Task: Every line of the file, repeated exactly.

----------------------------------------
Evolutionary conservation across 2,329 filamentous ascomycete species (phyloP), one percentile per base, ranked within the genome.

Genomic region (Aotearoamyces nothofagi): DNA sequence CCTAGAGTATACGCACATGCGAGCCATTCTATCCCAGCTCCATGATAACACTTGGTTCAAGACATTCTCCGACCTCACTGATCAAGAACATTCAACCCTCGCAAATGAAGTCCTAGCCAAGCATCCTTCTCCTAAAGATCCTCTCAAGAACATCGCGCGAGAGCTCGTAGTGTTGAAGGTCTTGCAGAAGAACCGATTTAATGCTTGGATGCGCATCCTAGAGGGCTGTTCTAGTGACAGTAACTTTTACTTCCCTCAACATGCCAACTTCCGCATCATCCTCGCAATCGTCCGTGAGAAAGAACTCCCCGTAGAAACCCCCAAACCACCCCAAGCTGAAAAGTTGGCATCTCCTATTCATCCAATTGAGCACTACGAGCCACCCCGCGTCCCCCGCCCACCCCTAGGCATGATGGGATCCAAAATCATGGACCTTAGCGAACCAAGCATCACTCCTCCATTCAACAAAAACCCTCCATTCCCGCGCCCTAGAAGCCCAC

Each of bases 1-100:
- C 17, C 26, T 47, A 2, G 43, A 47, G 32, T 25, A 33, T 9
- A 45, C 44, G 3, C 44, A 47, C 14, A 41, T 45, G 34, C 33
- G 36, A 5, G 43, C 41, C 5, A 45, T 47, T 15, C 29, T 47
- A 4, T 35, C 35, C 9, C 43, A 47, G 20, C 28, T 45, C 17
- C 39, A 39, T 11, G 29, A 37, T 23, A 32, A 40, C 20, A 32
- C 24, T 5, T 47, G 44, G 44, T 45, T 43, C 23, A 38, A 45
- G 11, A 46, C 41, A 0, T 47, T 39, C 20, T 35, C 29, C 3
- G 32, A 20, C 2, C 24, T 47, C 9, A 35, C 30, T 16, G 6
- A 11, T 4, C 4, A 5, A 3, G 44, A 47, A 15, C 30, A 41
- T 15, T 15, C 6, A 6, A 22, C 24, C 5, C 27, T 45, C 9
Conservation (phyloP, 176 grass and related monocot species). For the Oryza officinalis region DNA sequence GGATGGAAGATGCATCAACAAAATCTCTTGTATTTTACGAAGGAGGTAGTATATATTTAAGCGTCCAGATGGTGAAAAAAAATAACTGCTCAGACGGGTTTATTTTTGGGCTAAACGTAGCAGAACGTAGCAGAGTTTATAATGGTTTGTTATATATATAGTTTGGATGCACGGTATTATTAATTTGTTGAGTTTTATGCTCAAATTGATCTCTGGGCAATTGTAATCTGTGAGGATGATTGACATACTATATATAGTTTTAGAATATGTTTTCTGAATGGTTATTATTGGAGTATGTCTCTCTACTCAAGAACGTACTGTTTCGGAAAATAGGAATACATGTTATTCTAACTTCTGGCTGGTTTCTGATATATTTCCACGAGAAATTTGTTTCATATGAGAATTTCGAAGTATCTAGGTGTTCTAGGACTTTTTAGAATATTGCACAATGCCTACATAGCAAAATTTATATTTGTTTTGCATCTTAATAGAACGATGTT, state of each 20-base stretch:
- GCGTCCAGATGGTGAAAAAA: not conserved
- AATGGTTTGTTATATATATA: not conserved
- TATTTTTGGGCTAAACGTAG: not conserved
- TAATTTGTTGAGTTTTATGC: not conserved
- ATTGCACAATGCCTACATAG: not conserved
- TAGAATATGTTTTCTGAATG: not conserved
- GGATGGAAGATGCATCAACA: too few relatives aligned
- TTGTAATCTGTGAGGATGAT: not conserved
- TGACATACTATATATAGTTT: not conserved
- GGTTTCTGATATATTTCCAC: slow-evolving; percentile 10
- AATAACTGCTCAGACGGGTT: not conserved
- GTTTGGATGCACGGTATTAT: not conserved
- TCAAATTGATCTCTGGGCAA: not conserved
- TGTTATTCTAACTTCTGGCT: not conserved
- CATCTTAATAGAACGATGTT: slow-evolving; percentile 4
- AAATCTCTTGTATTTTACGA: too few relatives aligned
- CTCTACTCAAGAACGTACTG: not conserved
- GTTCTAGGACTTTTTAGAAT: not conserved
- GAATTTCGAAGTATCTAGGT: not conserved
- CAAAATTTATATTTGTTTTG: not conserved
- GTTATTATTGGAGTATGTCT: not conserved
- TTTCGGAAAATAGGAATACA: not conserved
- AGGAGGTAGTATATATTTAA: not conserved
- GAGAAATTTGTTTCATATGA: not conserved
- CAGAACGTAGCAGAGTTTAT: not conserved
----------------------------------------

Evolutionary conservation across 2,329 filamentous ascomycete species (phyloP), one percentile per base, ranked within the genome.

Genomic region (Aotearoamyces nothofagi): DNA sequence CCTAGAGTATACGCACATGCGAGCCATTCTATCCCAGCTCCATGATAACACTTGGTTCAAGACATTCTCCGACCTCACTGATCAAGAACATTCAACCCTCGCAAATGAAGTCCTAGCCAAGCATCCTTCTCCTAAAGATCCTCTCAAGAACATCGCGCGAGAGCTCGTAGTGTTGAAGGTCTTGCAGAAGAACCGATTTAATGCTTGGATGCGCATCCTAGAGGGCTGTTCTAGTGACAGTAACTTTTACTTCCCTCAACATGCCAACTTCCGCATCATCCTCGCAATCGTCCGTGAGAAAGAACTCCCCGTAGAAACCCCCAAACCACCCCAAGCTGAAAAGTTGGCATCTCCTATTCATCCAATTGAGCACTACGAGCCACCCCGCGTCCCCCGCCCACCCCTAGGCATGATGGGATCCAAAATCATGGACCTTAGCGAACCAAGCATCACTCCTCCATTCAACAAAAACCCTCCATTCCCGCGCCCTAGAAGCCCAC

Each of bases 1-100:
- C 17, C 26, T 47, A 2, G 43, A 47, G 32, T 25, A 33, T 9
- A 45, C 44, G 3, C 44, A 47, C 14, A 41, T 45, G 34, C 33
- G 36, A 5, G 43, C 41, C 5, A 45, T 47, T 15, C 29, T 47
- A 4, T 35, C 35, C 9, C 43, A 47, G 20, C 28, T 45, C 17
- C 39, A 39, T 11, G 29, A 37, T 23, A 32, A 40, C 20, A 32
- C 24, T 5, T 47, G 44, G 44, T 45, T 43, C 23, A 38, A 45
- G 11, A 46, C 41, A 0, T 47, T 39, C 20, T 35, C 29, C 3
- G 32, A 20, C 2, C 24, T 47, C 9, A 35, C 30, T 16, G 6
- A 11, T 4, C 4, A 5, A 3, G 44, A 47, A 15, C 30, A 41
- T 15, T 15, C 6, A 6, A 22, C 24, C 5, C 27, T 45, C 9
Conservation (phyloP, 176 grass and related monocot species). For the Oryza officinalis region DNA sequence GGATGGAAGATGCATCAACAAAATCTCTTGTATTTTACGAAGGAGGTAGTATATATTTAAGCGTCCAGATGGTGAAAAAAAATAACTGCTCAGACGGGTTTATTTTTGGGCTAAACGTAGCAGAACGTAGCAGAGTTTATAATGGTTTGTTATATATATAGTTTGGATGCACGGTATTATTAATTTGTTGAGTTTTATGCTCAAATTGATCTCTGGGCAATTGTAATCTGTGAGGATGATTGACATACTATATATAGTTTTAGAATATGTTTTCTGAATGGTTATTATTGGAGTATGTCTCTCTACTCAAGAACGTACTGTTTCGGAAAATAGGAATACATGTTATTCTAACTTCTGGCTGGTTTCTGATATATTTCCACGAGAAATTTGTTTCATATGAGAATTTCGAAGTATCTAGGTGTTCTAGGACTTTTTAGAATATTGCACAATGCCTACATAGCAAAATTTATATTTGTTTTGCATCTTAATAGAACGATGTT, state of each 20-base stretch:
- GCGTCCAGATGGTGAAAAAA: not conserved
- AATGGTTTGTTATATATATA: not conserved
- TATTTTTGGGCTAAACGTAG: not conserved
- TAATTTGTTGAGTTTTATGC: not conserved
- ATTGCACAATGCCTACATAG: not conserved
- TAGAATATGTTTTCTGAATG: not conserved
- GGATGGAAGATGCATCAACA: too few relatives aligned
- TTGTAATCTGTGAGGATGAT: not conserved
- TGACATACTATATATAGTTT: not conserved
- GGTTTCTGATATATTTCCAC: slow-evolving; percentile 10
- AATAACTGCTCAGACGGGTT: not conserved
- GTTTGGATGCACGGTATTAT: not conserved
- TCAAATTGATCTCTGGGCAA: not conserved
- TGTTATTCTAACTTCTGGCT: not conserved
- CATCTTAATAGAACGATGTT: slow-evolving; percentile 4
- AAATCTCTTGTATTTTACGA: too few relatives aligned
- CTCTACTCAAGAACGTACTG: not conserved
- GTTCTAGGACTTTTTAGAAT: not conserved
- GAATTTCGAAGTATCTAGGT: not conserved
- CAAAATTTATATTTGTTTTG: not conserved
- GTTATTATTGGAGTATGTCT: not conserved
- TTTCGGAAAATAGGAATACA: not conserved
- AGGAGGTAGTATATATTTAA: not conserved
- GAGAAATTTGTTTCATATGA: not conserved
- CAGAACGTAGCAGAGTTTAT: not conserved